Bat

The Hebrew word (atalleph’) so rendered (Lev. 11:19; Deut. “14:18) implies “flying in the dark.” The bat is reckoned among” the birds in the list of unclean animals. To cast idols to the moles and to the bats means to carry them into dark caverns or “desolate places to which these animals resort (Isa. 2:20), i.e.,” to consign them to desolation or ruin.

“A Hebrew liquid measure, the tenth part of an homer (1 Kings” “7:26, 38; Ezek. 45:10, 14). It contained 8 gallons 3 quarts of” “our measure. “Ten acres of vineyard shall yield one bath” (Isa.” 5:10) denotes great unproductiveness.

Daughter of many, the name of one of the gates of the city of” “Heshbon, near which were pools (Cant. 7:4).”

The use of the bath was very frequent among the Hebrews (Lev. “14:8; Num. 19:19, ect.). The high priest at his inauguration” “(Lev. 8:6), and on the day of atonement, was required to bathe” “himself (16:4, 24). The “pools” mentioned in Neh. 3:15, 16, 2″ “Kings 20:20, Isa. 22:11, John 9:7, were public bathing-places.”

Daughter of the oath, or of seven, called also Bath-shu’a (1” “Chr. 3:5), was the daughter of Eliam (2 Sam. 11:3) or Ammiel (1” “Chr. 3:5), and wife of Uriah the Hittite. David committed” “adultery with her (2 Sam. 11:4, 5; Ps. 51:1). The child born in” adultery died (2 Sam. 12:15-19). After her husband was slain “(11:15) she was married to David (11:27), and became the mother” of Solomon (12:24; 1 Kings 1:11; 2:13). She took a prominent part in securing the succession of Solomon to the throne (1 “Kings 1:11, 16-21).”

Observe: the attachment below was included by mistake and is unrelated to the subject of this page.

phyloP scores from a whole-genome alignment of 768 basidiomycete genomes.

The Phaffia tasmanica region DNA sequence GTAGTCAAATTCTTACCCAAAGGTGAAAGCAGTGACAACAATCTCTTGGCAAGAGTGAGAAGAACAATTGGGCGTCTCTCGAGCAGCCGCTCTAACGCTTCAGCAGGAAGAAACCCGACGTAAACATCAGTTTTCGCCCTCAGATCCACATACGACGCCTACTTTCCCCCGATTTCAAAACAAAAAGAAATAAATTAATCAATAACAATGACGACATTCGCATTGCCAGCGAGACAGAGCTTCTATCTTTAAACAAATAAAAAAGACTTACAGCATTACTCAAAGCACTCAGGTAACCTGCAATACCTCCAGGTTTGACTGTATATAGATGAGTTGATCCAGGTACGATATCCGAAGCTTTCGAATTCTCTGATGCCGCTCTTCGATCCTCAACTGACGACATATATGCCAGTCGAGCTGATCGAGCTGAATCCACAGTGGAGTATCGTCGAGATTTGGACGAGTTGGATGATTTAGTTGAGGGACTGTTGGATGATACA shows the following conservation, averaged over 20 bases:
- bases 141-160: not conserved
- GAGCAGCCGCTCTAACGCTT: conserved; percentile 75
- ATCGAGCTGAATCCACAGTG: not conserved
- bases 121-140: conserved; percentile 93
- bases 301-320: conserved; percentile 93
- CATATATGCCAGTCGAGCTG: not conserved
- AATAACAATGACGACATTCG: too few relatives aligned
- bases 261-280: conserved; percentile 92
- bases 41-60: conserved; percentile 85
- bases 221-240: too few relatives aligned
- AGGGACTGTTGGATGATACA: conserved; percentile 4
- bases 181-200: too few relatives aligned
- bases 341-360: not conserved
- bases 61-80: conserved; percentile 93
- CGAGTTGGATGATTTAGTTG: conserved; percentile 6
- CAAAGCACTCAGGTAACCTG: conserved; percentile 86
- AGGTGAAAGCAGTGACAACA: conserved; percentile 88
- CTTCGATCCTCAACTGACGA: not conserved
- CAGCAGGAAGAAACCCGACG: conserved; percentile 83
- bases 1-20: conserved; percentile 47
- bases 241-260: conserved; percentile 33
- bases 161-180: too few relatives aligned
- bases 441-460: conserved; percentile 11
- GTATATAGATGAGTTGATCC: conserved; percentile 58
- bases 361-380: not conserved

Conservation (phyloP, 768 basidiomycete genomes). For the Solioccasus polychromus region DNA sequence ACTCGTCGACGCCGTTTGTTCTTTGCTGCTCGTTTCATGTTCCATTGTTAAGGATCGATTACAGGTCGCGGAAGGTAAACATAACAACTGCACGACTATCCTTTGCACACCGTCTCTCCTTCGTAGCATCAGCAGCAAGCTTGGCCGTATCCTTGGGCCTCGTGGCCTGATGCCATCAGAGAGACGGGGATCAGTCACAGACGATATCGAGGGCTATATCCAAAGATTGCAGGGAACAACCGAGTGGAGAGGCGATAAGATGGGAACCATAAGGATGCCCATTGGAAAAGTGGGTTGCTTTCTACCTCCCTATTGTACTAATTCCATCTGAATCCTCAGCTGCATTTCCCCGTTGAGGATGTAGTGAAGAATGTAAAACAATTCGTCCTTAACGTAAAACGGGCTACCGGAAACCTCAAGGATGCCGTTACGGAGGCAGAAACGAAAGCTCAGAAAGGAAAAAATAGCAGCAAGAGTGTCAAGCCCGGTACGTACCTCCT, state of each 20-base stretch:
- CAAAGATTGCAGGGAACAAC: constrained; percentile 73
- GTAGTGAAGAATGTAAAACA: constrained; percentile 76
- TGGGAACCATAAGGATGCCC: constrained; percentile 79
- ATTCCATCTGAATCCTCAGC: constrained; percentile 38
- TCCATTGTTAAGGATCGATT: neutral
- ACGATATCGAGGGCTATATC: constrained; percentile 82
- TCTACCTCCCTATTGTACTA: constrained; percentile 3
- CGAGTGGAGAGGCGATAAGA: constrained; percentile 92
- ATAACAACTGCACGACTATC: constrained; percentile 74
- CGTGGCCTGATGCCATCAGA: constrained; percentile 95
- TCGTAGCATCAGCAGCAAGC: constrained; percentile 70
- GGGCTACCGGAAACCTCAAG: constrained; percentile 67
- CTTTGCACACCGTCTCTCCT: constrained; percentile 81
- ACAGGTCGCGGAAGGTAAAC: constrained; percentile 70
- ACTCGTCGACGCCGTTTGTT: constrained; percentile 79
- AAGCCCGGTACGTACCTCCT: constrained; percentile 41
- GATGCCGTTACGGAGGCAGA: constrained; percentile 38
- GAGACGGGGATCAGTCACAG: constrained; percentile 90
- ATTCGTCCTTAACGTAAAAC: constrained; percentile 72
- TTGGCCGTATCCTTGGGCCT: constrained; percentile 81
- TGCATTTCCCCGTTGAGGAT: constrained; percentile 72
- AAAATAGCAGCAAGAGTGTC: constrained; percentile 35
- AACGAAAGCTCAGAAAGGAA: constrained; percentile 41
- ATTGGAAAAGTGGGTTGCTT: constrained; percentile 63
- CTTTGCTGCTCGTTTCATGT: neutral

“(Ezek. 4:2; 21:22), a military engine, consisting of a long beam” “of wood hung upon a frame, for making breaches in walls. The end” of it which was brought against the wall was shaped like a ram’s head.

A mallet or heavy war-club. Applied metaphorically (Jer. 51:20) “to Cyrus, God’s instrument in destroying Babylon.”

“The war-bow used in fighting (Zech. 9:10; 10:4). “Thy bow was” “made quite naked” (Hab. 3:9) means that it was made ready for” use. By David’s order (2 Sam. 1:18) the young men were taught “the use, or rather the song of the bow. (See [52]ARMOUR,” [53]BOW.)

A parapet wall or balustrade surrounding the flat roofs of the “houses, required to be built by a special law (Deut. 22:8). In” “Jer. 5:10, it denotes the parapet of a city wall.”

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